Holidaymakers are psyching themselves up for summer break, and the only thing that they should be worrying about is surfing the waves and not the cost of surfing the internet when they are away. Recent EU legislation, which came into effect on July 1st, aiming to reduce the problem of ‘bill shock’ has set a precedent for the future of using mobile usage abroad by capping how much operators can charge for roaming.
However, at MACH Insights 2010, Chris Burke, Chief Technology Officer, explored the need for greater clarity from communication service providers (CSPs) in a much broader sense. He advocated that whilst smartphones have created a whole new world of possibilities for users, this progress has created a complicated environment overpopulated with devices, operating systems, standards and jargon. The evolution of the phone from a simple 2G voice device to also include 3G, Bluetooth and Wi-Fi, and networks soon adding LTE, has confused consumers with many unsure that if they are using Wi-Fi on their handset that it isn’t necessarily a carrier provided service.
Consumers are not being irresponsible or using their phones too much when they go abroad, they simply don’t understand the costs and what their tariffs mean. Many consumers therefore simply switch off their phone completely while on holiday as a precaution to avoid massive bills. The average consumer also doesn’t understand what a megabyte is and therefore a €5 per MB tariff is not helpful.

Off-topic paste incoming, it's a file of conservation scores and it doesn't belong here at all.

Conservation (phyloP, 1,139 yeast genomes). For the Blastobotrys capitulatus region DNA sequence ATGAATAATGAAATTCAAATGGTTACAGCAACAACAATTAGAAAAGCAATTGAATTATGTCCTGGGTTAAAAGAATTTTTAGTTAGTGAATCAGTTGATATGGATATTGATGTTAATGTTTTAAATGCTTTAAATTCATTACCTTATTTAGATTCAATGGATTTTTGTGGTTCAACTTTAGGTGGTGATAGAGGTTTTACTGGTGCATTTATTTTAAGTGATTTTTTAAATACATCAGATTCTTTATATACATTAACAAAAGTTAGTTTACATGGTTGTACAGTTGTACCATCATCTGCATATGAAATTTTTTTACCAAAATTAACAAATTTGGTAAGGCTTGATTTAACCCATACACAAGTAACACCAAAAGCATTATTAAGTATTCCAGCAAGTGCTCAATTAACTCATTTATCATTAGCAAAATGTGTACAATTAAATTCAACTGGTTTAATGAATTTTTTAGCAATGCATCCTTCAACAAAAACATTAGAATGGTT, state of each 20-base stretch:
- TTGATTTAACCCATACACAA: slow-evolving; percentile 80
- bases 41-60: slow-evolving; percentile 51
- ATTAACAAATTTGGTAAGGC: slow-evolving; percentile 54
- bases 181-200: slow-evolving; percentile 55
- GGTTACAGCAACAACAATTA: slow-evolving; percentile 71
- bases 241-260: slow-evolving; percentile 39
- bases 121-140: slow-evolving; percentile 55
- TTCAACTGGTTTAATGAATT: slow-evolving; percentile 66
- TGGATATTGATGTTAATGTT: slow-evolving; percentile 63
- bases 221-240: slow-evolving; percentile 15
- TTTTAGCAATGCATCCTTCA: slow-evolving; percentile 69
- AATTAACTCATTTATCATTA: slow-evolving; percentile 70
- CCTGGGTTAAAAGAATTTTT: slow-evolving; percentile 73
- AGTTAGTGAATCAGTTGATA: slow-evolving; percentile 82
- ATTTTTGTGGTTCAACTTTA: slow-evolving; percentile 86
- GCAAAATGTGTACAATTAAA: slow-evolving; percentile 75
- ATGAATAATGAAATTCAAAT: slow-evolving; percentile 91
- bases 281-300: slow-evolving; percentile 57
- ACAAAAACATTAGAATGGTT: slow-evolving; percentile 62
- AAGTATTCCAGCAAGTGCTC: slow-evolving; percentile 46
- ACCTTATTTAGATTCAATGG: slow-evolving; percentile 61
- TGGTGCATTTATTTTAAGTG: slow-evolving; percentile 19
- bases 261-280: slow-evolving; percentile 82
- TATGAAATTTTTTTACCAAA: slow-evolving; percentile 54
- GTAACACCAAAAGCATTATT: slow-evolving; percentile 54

Rather than leaving customers feeling like it is taboo to roam when abroad, it is vital that everyone with a stake in the industry raises awareness and understanding of these issues. That is why MACH is facilitating relevant tariffs to deploy and stimulate the natural usage that is already there. Owning the subscriber (and the billing) is the most important part of the equation, but this brings with it a certain level of responsibility.